In many ways, the modern-day celebration of Halloween is like the boulder-size pumpkin Paul Fleitz tries to coax from the soil each year on his farm in suburban Oregon as an attention-grabber:
Fun... slightly off-color ....but most of all, BIG.
This year Mr. Fleitz' freak-o-lantern weighed in at 320 pounds, which was half the size of last year's behemoth. But what was lost in girth was made up for in a more normal shape and hue, concedes the farmer.
Halloween is America's fastest-growing holiday with sales of costumes, candy, and party supplies up by three fourths in five years to an expected $5.8 billion in 2010, according to figures from the National Retail Federation.
A record 40 percent of people surveyed by the organization that represents stores and shops plan to don costumes. (Twelve percent will adorn their pets.)
And fully half — a ratio topped only by the Christmas season — intend to deck out their homes and yards for the holiday.
Kyle Rhuland, 4, is dwarfed by an enormous pumpkin at Fleitz Pumpkin Farm in Oregon, Ohio.
In cities across the country, revelers will climb into costumes ranging from the racy to racer Dale Earnhardt, Jr., to join parades and street fairs.
"Halloween has gotten bigger every year," observes Jack Santino, a professor of popular culture at Bowling Green State University who studies the holiday.
"The Baby Boom generation ... decided to keep enjoying the pleasures of Halloween — dressing up, enjoying autumn nights, playing with symbols that are usually taboo, images of death and other threats and social evils," he says. "Plus you can make fun of celebrities and politicians who have feet of clay."
And, as if revelers needed a nudge, the nation's brewers and candy-makers step forward each year with all manner of promotions and factoids to encourage consumption of their products at the holiday.
The 600-member National Confectioners Association points out that the 9 billion kernels of candy corn produced annually are enough to circle the moon 21 times.
It is an interesting fact since that is where many of the kids who discover the candy in their trick-or-treat bags would like to launch it. (People who hate the familiar Halloween sweet have formed three separate groups on the social networking site Facebook.)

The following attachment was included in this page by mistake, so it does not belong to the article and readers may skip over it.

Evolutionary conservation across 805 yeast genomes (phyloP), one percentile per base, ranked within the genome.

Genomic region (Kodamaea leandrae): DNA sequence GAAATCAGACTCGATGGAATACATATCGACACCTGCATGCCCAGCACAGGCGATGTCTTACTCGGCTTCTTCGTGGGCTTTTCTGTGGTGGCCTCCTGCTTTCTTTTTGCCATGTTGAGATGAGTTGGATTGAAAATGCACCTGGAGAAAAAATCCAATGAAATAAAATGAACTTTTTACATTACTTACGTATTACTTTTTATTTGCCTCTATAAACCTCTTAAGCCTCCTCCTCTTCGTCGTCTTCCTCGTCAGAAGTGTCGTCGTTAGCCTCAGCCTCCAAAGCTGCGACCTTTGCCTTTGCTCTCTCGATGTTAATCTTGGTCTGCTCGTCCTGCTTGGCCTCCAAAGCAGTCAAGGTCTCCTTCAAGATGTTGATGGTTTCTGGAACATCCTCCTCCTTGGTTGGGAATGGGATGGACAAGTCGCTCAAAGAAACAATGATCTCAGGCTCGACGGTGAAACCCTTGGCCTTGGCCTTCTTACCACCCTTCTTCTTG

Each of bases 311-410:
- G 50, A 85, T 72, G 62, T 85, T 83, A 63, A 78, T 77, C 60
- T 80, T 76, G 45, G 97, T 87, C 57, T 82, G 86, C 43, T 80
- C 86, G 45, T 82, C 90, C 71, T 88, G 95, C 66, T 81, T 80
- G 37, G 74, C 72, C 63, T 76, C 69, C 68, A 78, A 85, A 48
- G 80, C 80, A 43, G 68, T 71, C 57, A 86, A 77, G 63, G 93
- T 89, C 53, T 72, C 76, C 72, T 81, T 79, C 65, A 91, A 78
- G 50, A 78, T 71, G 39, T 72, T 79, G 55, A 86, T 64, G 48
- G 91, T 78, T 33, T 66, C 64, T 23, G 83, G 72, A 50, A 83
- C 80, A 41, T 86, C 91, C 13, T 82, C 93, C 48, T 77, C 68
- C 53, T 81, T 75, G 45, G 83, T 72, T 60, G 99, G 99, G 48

Bags of candy line Rite-Aid's shelves.
Trick-or-treating among children remains a major part of the holiday, despite overblown hysteria in the 1970s and 1980s prompted by isolated accounts of adulterated candy around the nation.
Residents of the South Toledo neighborhood adjacent to Walbridge Park typically pass out treats to 500 children annually, says John Irish, a South Toledo resident who sits on the park's advisory board.
Well-tended, densely packed houses built in the 1920s are a beacon not only for trick-or-treaters from the neighborhood but for children from nearby streets marked by abandoned dwellings and poverty, he adds.
"Halloween is the only day we have left where we open our door to strangers," opines Lesley Bannatyne, a Massachusetts author who writes frequently on Halloween.
She sees a variety of reasons for the growth of the holiday. The Internet opened an avenue for Halloween display techies to share ideas about decorations such as ground-hugging fog.
Also, John Carpenter's 1978 smash film Halloween sparked a wave of slasher films and re-cast the holiday in the public's imagination from friendly ghosts to a more frightful theme that appealed to teens and young adults.
In an era when more people identify with alternative cultures, "Halloween opens its arms to alternative cultures," says the author, whose latest book, Halloween Nation, Behind the Scenes of America's Fright Night, is due in February.
Costume Holiday House on Monroe Street sells pop culture masks like characters from the television shows 'The Simpsons' and 'Family Guy' as well as Burger King's royalty.
And at a time when self-expression is at a premium, costume selection allows wearers to express political beliefs, cleverness, creativity, and humor.
While homemade costumes remain popular for all ages, many adult celebrants opt for store-bought outfits with price tags up to $500.
"We have had one of our best years to date," says Gregg Kerns, president of Costume Holiday House stores in Toledo, Fremont, and Columbus. "Customers are shopping earlier and looking for discounts, but are buying more."
Popular costume choices this year include singer Lady Gaga and reality TV stars Snookie (Jersey Shore) and Prince Poppycock (America's Got Talent).
According to the retailers' organization, a third of survey participants plan to give or attend a party.
Party-givers this year include Marty and Kristen Ueberroth-Collins, who, with friends, plan a large party in downtown Toledo.
In past years, when the carpenter and store manager held the party in their three-story Victorian mansion on Robinwood Avenue in Toledo's Old West End, it attracted 100 people and featured a DJ, four kegs of beer, pizza at midnight, and an appropriately-creepy atmosphere that included dozens of decorations and special effects.
"We would be chasing the last people out at 6 in the morning," recalls Mr. Ueberroth-Collins, 40. Since starting the tradition six years ago, he has witnessed the growth in Halloween participation and spirit. No one has to be told to wear a costume as in earlier years.
"Everyone is into it," he says of Halloween. "People like to dress up and have a reason to throw a big party."
Contact Gary Pakulski at:
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